Zimbabwean President Emmerson Mnangagwa. File picture: African News Agency
Zimbabwean President Emmerson Mnangagwa. File picture: African News Agency

Ace Magashule heads ANC delegation sent to mediate in Zimbabwe crisis

By Bloomberg Time of article published Sep 8, 2020

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By Brian Latham and Godfrey Marawanyika

The ANC has dispatched a delegation to Zimbabwe to help mediate an end to the nation’s escalating economic and political crisis.

The team, led by African National Congress Secretary-General Ace Magashule, will meet officials from the ruling Zimbabwe African National Union-Patriotic Front.

The visit comes after an August 10 meeting between the ANC and Zanu-PF failed to yield any progress when Zimbabwe President Emmerson Mnangagwa said there was nothing to discuss and denied his country is in crisis. Zanu-PF reiterated that position on Tuesday.

“This visit is taking place against the backdrop of false claims of a nation in crisis,” it said in a statement. “Zanu-PF will take the opportunity to share the reality on the ground in Zimbabwe, South Africa and the region candidly and frankly.”

President Cyril Ramaphosa has said South Africa, the region’s richest country, is prepared to help Zimbabwe politically and economically, but that Zimbabwe must accept the help. It’s facing shortages of medicine, food and water, its currency has collapsed and annual inflation is running at 837%. Aid agencies estimate that 60% of Zimbabweans will need help finding food by April 2021.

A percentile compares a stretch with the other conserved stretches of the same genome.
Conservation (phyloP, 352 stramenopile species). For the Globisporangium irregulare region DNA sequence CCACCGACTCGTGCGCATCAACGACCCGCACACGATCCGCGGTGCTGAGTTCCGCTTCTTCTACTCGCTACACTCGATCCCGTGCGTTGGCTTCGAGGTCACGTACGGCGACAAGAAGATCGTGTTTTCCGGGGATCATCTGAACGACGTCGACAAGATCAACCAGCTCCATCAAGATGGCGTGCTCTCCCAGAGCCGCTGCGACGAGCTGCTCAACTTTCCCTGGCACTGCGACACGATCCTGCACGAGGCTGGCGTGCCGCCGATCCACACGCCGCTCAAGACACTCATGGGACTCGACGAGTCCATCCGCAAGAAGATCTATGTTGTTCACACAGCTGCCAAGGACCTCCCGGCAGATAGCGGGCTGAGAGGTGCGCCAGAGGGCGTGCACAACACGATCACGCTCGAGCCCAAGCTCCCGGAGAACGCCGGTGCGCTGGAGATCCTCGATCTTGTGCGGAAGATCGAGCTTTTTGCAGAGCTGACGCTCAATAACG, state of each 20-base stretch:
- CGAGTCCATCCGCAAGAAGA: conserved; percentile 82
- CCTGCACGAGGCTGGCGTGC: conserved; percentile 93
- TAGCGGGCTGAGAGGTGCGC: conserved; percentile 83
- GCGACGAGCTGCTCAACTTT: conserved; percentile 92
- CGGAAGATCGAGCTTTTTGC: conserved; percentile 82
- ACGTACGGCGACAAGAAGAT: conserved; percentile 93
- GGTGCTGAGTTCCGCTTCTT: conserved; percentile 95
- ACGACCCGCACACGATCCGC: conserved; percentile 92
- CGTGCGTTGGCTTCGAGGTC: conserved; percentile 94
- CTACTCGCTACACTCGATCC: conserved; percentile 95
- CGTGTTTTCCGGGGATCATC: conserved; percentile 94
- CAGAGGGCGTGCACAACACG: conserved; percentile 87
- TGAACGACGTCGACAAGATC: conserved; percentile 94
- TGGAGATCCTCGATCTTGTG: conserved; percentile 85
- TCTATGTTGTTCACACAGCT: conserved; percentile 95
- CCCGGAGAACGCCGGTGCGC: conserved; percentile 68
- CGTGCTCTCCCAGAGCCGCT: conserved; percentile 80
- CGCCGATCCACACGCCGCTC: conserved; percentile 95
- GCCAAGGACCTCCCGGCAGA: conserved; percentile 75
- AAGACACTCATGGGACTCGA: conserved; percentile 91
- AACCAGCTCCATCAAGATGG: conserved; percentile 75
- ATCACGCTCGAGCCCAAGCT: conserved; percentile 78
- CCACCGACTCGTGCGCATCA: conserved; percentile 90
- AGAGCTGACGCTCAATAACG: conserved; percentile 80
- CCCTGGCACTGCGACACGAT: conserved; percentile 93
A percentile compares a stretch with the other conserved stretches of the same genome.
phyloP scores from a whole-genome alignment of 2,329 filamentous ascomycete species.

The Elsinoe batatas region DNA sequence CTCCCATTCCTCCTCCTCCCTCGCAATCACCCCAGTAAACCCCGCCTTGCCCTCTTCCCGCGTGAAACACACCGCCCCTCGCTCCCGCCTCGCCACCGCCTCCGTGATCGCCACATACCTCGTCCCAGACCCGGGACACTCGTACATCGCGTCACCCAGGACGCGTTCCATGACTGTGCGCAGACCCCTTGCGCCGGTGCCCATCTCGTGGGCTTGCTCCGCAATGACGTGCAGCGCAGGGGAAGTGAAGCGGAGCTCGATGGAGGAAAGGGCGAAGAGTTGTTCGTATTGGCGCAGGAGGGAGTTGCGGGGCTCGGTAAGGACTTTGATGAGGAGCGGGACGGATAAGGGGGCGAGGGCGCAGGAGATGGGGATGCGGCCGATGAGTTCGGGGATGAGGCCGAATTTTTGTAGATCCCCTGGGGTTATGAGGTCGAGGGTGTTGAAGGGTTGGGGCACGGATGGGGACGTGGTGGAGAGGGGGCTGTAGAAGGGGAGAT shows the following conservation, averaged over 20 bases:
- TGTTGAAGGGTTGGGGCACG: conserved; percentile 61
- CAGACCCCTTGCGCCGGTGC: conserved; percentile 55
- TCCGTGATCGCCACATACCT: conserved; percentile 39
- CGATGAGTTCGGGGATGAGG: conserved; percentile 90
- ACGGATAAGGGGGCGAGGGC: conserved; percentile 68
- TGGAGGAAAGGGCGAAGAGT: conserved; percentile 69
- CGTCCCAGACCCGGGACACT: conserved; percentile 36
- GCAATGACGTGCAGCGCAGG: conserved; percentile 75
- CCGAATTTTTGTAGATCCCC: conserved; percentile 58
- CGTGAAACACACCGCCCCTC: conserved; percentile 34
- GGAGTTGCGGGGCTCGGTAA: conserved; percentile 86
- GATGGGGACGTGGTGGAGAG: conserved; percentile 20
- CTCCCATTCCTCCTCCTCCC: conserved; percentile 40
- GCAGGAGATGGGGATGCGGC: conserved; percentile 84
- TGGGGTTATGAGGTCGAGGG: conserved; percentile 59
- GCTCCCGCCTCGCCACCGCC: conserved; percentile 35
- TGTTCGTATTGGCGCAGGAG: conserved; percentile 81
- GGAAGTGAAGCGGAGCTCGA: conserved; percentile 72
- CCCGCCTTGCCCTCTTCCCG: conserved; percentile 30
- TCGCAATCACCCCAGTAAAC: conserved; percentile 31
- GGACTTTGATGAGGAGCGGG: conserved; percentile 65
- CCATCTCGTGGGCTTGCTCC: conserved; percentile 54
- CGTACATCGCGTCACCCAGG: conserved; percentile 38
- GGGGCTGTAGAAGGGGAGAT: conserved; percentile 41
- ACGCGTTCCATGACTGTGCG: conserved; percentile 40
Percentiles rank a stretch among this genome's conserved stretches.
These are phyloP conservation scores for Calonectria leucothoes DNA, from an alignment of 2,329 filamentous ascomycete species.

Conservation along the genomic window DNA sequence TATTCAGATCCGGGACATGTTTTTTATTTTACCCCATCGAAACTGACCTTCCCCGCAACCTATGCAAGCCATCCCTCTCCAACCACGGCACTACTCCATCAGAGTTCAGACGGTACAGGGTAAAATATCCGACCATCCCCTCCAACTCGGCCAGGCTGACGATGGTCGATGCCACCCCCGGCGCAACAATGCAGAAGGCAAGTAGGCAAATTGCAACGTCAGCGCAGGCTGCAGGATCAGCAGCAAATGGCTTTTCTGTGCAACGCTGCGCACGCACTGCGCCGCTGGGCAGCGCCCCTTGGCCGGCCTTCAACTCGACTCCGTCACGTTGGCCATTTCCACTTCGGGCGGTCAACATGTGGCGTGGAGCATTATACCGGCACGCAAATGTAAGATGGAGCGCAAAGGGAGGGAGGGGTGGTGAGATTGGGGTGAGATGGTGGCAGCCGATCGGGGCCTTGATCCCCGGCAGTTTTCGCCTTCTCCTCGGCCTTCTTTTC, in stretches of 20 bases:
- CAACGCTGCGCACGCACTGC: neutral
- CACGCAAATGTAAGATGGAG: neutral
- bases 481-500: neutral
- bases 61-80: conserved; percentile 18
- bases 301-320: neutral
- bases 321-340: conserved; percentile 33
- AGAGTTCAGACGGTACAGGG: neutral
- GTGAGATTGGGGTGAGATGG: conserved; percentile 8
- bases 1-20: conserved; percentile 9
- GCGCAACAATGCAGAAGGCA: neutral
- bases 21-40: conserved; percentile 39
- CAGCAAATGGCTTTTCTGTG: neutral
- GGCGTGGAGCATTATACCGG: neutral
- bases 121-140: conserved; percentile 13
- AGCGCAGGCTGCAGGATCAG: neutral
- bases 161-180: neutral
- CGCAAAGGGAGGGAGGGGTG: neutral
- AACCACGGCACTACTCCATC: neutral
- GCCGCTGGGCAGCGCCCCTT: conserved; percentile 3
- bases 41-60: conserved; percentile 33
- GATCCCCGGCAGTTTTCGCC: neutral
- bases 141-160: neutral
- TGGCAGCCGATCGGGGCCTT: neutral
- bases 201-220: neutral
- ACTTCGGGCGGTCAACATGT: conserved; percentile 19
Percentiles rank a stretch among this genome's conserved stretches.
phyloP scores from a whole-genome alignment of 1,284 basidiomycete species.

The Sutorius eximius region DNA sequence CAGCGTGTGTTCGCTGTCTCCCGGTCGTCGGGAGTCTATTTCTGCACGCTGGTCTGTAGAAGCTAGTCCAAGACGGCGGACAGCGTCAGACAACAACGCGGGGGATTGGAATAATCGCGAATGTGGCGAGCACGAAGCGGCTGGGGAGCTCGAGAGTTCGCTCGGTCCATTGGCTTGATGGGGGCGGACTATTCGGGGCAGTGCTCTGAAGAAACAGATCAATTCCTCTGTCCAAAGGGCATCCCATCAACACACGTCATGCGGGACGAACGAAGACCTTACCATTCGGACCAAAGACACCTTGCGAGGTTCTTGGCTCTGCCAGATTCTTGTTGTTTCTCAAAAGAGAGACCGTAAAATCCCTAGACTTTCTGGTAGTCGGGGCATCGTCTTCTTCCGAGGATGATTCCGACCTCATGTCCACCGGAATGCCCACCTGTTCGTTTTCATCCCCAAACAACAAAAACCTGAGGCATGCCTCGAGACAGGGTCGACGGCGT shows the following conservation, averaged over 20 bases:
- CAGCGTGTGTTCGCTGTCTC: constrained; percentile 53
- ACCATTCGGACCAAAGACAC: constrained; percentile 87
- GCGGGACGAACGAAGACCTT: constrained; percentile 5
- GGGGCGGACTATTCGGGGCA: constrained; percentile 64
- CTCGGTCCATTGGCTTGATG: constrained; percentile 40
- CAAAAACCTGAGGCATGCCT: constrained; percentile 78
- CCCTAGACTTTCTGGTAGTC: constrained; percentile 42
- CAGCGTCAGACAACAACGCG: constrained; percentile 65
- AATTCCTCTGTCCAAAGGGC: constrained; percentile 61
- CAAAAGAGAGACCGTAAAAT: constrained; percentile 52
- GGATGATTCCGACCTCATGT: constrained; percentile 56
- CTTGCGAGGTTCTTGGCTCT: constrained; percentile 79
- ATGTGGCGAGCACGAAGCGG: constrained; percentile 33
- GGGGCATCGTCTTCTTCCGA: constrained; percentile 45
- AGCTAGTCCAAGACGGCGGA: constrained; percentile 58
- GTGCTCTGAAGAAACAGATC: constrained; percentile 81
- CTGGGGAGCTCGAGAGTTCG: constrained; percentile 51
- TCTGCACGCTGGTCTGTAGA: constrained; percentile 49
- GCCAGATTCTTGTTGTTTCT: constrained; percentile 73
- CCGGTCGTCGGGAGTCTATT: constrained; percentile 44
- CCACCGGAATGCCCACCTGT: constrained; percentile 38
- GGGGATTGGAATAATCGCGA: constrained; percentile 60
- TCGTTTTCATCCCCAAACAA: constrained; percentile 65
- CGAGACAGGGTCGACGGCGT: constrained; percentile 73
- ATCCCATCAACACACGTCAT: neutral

The opposition MDC accuses the Zanu-PF government of escalating abductions, torture and the wrongful imprisonment of government critics. The larger of two factions of the MDC said Monday it also expects to meet the South Africans, though Zanu-PF ruled that out.

“This is a meeting between the Zanu-PF delegation and the ANC delegation only,” the party said.

South Africa last mediated a political dispute in Zimbabwe in 2008, when then-President Thabo Mbeki brokered a deal that forced Zanu-PF into a government of national unity with the MDC. The two parties shared power uneasily until 2013, when Zanu-PF secured a majority in elections the MDC said were flawed.

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